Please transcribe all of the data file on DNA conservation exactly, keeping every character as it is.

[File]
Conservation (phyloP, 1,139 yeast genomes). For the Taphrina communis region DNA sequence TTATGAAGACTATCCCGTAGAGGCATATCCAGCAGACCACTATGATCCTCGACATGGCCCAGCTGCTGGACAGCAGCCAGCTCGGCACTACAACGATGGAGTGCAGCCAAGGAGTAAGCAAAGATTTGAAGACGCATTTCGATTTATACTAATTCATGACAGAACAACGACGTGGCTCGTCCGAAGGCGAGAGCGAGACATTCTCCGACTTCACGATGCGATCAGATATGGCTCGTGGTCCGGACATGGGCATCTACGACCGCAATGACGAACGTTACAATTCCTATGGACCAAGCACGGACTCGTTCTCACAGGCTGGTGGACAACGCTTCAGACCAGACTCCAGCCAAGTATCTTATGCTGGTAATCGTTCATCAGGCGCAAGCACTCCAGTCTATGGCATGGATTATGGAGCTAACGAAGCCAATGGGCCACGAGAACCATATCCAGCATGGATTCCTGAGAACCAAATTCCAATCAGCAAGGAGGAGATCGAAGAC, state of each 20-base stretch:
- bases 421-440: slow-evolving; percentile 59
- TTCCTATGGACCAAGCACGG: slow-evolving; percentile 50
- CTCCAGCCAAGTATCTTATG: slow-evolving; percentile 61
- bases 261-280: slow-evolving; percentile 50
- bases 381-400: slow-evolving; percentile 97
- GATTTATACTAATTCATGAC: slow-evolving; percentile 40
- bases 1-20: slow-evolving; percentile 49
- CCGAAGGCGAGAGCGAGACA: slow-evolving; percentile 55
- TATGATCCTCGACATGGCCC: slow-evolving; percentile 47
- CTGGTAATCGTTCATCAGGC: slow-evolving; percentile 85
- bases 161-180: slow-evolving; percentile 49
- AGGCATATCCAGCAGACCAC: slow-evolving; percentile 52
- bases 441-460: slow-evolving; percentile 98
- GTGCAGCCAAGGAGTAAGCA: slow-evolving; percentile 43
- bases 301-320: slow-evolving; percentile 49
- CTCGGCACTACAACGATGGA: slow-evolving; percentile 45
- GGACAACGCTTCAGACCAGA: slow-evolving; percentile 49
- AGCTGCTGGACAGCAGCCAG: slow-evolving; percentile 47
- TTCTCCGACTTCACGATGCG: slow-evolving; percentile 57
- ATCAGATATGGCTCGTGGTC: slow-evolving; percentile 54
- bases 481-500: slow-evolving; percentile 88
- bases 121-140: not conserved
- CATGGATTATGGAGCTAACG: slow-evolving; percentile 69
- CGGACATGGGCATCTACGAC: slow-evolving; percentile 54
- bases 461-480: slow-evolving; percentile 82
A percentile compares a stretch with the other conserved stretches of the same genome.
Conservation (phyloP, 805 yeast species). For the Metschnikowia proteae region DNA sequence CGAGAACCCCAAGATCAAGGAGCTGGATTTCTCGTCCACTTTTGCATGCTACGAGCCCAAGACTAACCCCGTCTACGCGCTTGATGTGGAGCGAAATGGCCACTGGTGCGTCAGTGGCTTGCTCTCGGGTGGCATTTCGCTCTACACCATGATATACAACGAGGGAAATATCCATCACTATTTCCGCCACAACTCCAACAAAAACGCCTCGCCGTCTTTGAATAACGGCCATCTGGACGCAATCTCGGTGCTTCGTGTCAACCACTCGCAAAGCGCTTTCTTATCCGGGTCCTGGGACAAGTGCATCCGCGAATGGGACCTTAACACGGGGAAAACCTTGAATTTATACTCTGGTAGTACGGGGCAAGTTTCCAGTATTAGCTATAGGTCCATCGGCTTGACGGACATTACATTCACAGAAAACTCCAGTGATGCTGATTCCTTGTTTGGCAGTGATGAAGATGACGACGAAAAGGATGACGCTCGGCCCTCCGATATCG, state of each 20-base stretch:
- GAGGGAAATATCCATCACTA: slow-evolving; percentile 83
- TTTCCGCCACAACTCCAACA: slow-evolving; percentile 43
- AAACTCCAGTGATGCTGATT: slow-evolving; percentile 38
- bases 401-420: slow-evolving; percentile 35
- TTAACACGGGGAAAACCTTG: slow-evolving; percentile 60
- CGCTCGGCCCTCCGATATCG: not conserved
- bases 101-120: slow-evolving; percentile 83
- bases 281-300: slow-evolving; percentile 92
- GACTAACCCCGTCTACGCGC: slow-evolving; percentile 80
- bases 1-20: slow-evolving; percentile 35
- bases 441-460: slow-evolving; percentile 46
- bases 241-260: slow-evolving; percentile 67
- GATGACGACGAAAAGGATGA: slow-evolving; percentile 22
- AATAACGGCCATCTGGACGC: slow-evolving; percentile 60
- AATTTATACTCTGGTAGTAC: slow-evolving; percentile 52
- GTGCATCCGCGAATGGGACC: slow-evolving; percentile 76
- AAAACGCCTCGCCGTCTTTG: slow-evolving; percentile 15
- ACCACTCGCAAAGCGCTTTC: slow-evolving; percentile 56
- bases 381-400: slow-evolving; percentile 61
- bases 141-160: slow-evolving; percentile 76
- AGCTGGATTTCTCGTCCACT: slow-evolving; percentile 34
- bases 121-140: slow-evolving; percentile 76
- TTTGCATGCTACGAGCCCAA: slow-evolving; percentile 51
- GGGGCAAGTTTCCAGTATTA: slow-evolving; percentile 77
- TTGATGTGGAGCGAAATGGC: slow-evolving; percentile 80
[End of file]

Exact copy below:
Conservation (phyloP, 1,139 yeast genomes). For the Taphrina communis region DNA sequence TTATGAAGACTATCCCGTAGAGGCATATCCAGCAGACCACTATGATCCTCGACATGGCCCAGCTGCTGGACAGCAGCCAGCTCGGCACTACAACGATGGAGTGCAGCCAAGGAGTAAGCAAAGATTTGAAGACGCATTTCGATTTATACTAATTCATGACAGAACAACGACGTGGCTCGTCCGAAGGCGAGAGCGAGACATTCTCCGACTTCACGATGCGATCAGATATGGCTCGTGGTCCGGACATGGGCATCTACGACCGCAATGACGAACGTTACAATTCCTATGGACCAAGCACGGACTCGTTCTCACAGGCTGGTGGACAACGCTTCAGACCAGACTCCAGCCAAGTATCTTATGCTGGTAATCGTTCATCAGGCGCAAGCACTCCAGTCTATGGCATGGATTATGGAGCTAACGAAGCCAATGGGCCACGAGAACCATATCCAGCATGGATTCCTGAGAACCAAATTCCAATCAGCAAGGAGGAGATCGAAGAC, state of each 20-base stretch:
- bases 421-440: slow-evolving; percentile 59
- TTCCTATGGACCAAGCACGG: slow-evolving; percentile 50
- CTCCAGCCAAGTATCTTATG: slow-evolving; percentile 61
- bases 261-280: slow-evolving; percentile 50
- bases 381-400: slow-evolving; percentile 97
- GATTTATACTAATTCATGAC: slow-evolving; percentile 40
- bases 1-20: slow-evolving; percentile 49
- CCGAAGGCGAGAGCGAGACA: slow-evolving; percentile 55
- TATGATCCTCGACATGGCCC: slow-evolving; percentile 47
- CTGGTAATCGTTCATCAGGC: slow-evolving; percentile 85
- bases 161-180: slow-evolving; percentile 49
- AGGCATATCCAGCAGACCAC: slow-evolving; percentile 52
- bases 441-460: slow-evolving; percentile 98
- GTGCAGCCAAGGAGTAAGCA: slow-evolving; percentile 43
- bases 301-320: slow-evolving; percentile 49
- CTCGGCACTACAACGATGGA: slow-evolving; percentile 45
- GGACAACGCTTCAGACCAGA: slow-evolving; percentile 49
- AGCTGCTGGACAGCAGCCAG: slow-evolving; percentile 47
- TTCTCCGACTTCACGATGCG: slow-evolving; percentile 57
- ATCAGATATGGCTCGTGGTC: slow-evolving; percentile 54
- bases 481-500: slow-evolving; percentile 88
- bases 121-140: not conserved
- CATGGATTATGGAGCTAACG: slow-evolving; percentile 69
- CGGACATGGGCATCTACGAC: slow-evolving; percentile 54
- bases 461-480: slow-evolving; percentile 82
A percentile compares a stretch with the other conserved stretches of the same genome.
Conservation (phyloP, 805 yeast species). For the Metschnikowia proteae region DNA sequence CGAGAACCCCAAGATCAAGGAGCTGGATTTCTCGTCCACTTTTGCATGCTACGAGCCCAAGACTAACCCCGTCTACGCGCTTGATGTGGAGCGAAATGGCCACTGGTGCGTCAGTGGCTTGCTCTCGGGTGGCATTTCGCTCTACACCATGATATACAACGAGGGAAATATCCATCACTATTTCCGCCACAACTCCAACAAAAACGCCTCGCCGTCTTTGAATAACGGCCATCTGGACGCAATCTCGGTGCTTCGTGTCAACCACTCGCAAAGCGCTTTCTTATCCGGGTCCTGGGACAAGTGCATCCGCGAATGGGACCTTAACACGGGGAAAACCTTGAATTTATACTCTGGTAGTACGGGGCAAGTTTCCAGTATTAGCTATAGGTCCATCGGCTTGACGGACATTACATTCACAGAAAACTCCAGTGATGCTGATTCCTTGTTTGGCAGTGATGAAGATGACGACGAAAAGGATGACGCTCGGCCCTCCGATATCG, state of each 20-base stretch:
- GAGGGAAATATCCATCACTA: slow-evolving; percentile 83
- TTTCCGCCACAACTCCAACA: slow-evolving; percentile 43
- AAACTCCAGTGATGCTGATT: slow-evolving; percentile 38
- bases 401-420: slow-evolving; percentile 35
- TTAACACGGGGAAAACCTTG: slow-evolving; percentile 60
- CGCTCGGCCCTCCGATATCG: not conserved
- bases 101-120: slow-evolving; percentile 83
- bases 281-300: slow-evolving; percentile 92
- GACTAACCCCGTCTACGCGC: slow-evolving; percentile 80
- bases 1-20: slow-evolving; percentile 35
- bases 441-460: slow-evolving; percentile 46
- bases 241-260: slow-evolving; percentile 67
- GATGACGACGAAAAGGATGA: slow-evolving; percentile 22
- AATAACGGCCATCTGGACGC: slow-evolving; percentile 60
- AATTTATACTCTGGTAGTAC: slow-evolving; percentile 52
- GTGCATCCGCGAATGGGACC: slow-evolving; percentile 76
- AAAACGCCTCGCCGTCTTTG: slow-evolving; percentile 15
- ACCACTCGCAAAGCGCTTTC: slow-evolving; percentile 56
- bases 381-400: slow-evolving; percentile 61
- bases 141-160: slow-evolving; percentile 76
- AGCTGGATTTCTCGTCCACT: slow-evolving; percentile 34
- bases 121-140: slow-evolving; percentile 76
- TTTGCATGCTACGAGCCCAA: slow-evolving; percentile 51
- GGGGCAAGTTTCCAGTATTA: slow-evolving; percentile 77
- TTGATGTGGAGCGAAATGGC: slow-evolving; percentile 80